Ibet: Each Way Alternatives To The Favourites In Cheltenham Curtain Raiser

Gareth Purnell

154416845 c7f1e91edf o Ibet: Each Way Alternatives To The Favourites In Cheltenham Curtain RaiserSkyBet Supreme Novices Hurdle, Cheltenham, 1.30pm

Picking Cheltenham winners is the minefield at the best of times, but with horses having run on soft ground for months, and the underfoot conditions now changing to good, we should tread even more carefully as there’s a chance of recent form going out of the window. Certainly we should look carefully at the time of tomorrow’s first race, the SkyBet Supreme Novices Hurdle. If it’s run in under four minutes, it’s time to put a line through horses that like a lot of give. The vibe is that with no rain forecast, it’s going to suit those that prefer a firmer surface, but that there is no way clerk of the course Simon Claisse will let it become good to firm.

Ireland has an excellent record in the Supreme (1.30) with 12 wins in the last 23 runnings. Trends to look out for include that eight of the last ten winners were victorious last time out, and that all but one of the last ten winners were aged five or six years old. Willie Mullins is a very warm order to take the trainer’s title at 4/9 (BetVictor) and he heads into the opener with a very strong hand, with second and third favourites Vautour (7/2) and Wicklow Brave (15/2), plus Valseur Lido, who can still be backed at 18/1 (Stan James). Vautour is the highest rated of the three having won all three races impressively since coming over to Ireland from France, with his hurdling especially eye-catching. However, he will not be able to boss things in the same way here. Wicklow Brave lacks the graded race experience of Vautour, but he’s won five on the spin and the form is working our really well. Valseur Lido is the lowest rated, but is an unknown quantity as he’s yet to come off the bridle in two facile wins this season and both of his winning jockeys, Paul Townend and Davy Russell, have stated how electric he is at his obstacles whether going long or short.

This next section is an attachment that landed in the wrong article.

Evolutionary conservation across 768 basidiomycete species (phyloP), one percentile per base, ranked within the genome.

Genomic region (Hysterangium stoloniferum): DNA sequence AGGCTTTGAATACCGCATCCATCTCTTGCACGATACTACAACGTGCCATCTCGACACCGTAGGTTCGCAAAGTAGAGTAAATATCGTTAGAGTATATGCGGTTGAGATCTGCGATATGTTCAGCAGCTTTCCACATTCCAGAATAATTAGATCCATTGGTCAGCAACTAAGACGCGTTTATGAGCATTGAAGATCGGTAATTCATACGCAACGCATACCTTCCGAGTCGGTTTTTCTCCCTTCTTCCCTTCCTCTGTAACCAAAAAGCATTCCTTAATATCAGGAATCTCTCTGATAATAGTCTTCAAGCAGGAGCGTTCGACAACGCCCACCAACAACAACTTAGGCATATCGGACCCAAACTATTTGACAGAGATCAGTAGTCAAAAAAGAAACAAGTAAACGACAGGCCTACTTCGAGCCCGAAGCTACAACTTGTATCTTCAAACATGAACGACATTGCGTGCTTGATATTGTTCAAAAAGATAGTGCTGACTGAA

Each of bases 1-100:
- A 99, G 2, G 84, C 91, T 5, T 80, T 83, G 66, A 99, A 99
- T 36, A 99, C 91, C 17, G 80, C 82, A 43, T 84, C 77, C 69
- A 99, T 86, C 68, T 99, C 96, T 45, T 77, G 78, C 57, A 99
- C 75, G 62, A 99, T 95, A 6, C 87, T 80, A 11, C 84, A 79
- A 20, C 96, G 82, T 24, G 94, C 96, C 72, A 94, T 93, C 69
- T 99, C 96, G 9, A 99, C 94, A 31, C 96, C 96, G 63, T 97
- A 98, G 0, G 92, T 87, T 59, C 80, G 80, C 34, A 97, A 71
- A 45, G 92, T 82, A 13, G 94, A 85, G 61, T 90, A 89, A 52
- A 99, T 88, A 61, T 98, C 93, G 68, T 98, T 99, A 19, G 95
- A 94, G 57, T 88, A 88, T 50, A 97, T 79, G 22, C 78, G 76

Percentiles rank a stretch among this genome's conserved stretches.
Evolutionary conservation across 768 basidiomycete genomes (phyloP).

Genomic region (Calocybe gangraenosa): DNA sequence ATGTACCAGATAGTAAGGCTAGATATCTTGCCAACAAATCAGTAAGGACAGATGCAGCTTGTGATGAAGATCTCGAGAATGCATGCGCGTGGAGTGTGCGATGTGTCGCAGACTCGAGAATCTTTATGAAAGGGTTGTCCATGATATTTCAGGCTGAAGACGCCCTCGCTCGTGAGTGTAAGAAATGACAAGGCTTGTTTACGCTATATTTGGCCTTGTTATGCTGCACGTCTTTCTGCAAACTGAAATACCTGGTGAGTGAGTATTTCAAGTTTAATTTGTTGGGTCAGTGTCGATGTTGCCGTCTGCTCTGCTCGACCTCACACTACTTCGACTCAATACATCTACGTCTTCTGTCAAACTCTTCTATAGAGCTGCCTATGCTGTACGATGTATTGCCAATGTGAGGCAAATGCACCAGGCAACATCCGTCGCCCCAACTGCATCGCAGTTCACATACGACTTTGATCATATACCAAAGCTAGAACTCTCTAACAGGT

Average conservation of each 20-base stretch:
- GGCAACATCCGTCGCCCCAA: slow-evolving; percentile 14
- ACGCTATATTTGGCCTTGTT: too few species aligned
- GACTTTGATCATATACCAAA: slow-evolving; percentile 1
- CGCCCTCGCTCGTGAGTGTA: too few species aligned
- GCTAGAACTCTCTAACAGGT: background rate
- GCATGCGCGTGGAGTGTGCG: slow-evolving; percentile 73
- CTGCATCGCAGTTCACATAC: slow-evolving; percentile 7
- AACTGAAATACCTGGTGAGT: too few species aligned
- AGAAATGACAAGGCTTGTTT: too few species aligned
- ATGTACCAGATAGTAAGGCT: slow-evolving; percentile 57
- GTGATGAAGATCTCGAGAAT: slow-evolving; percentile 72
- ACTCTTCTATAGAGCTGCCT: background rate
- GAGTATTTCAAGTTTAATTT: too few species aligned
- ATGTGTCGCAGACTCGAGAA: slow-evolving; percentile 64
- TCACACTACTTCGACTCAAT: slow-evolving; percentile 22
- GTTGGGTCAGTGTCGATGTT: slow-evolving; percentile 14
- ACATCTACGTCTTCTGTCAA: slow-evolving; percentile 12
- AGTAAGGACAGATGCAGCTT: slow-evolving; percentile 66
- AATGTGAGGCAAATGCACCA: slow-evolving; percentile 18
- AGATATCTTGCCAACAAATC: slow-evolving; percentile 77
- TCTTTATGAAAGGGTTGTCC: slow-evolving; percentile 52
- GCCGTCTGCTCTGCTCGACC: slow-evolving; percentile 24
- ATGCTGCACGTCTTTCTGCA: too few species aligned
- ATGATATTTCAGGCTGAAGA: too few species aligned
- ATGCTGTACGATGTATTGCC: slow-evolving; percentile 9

In a championship race like this, that is an asset which cannot be undersold. Paul Nicholls’ Irving leads the English challenge and it looks like he will go off the favourite at around 11/4. Nicholls says that Irving is ‘all about speed’ and indeed he missed the Betfair Hurdle because of heavy going, so you have to think he will love the drying ground. But he can jump a little sketchily over hurdles and that could find him out in the straight when he’s tiring. One outsider not to completely discount is Wilde Blue Yonder, who is available at 28/1. Alan King’s charge has fallen on his last two starts – which is hardly going to breed confidence coming here. However, he won his previous two races and in both he fell late on while looking the winner, in the latter case at Ascot in a race that has produced a couple of multiple winners. His jumping looked sound enough prior to those errors and while it’s a long shot this is a race in which favourites have a poor record (last favourite to win was in 2004) and he could feasible be better than the form books suggest and worth a small each way bet. For the record my colleagues at highlight the chances of Valseur Lido and The Liquidator (20/1) each way.


Nicky Henderson is the 5/4 favourite to be top festival trainer without Willie Mullins. He’s 11/0 to win one of the big championship races, 4/1 to win two, 28/1 to win three and 250/1 to win all four. Among a whole host of festival specials, Boylesports are offering money back if the horse you back comes second to one ridden by AP McCoy. Paddy Power go 5/4 that over 230,000 pints of Guinness will be sold over the four days.

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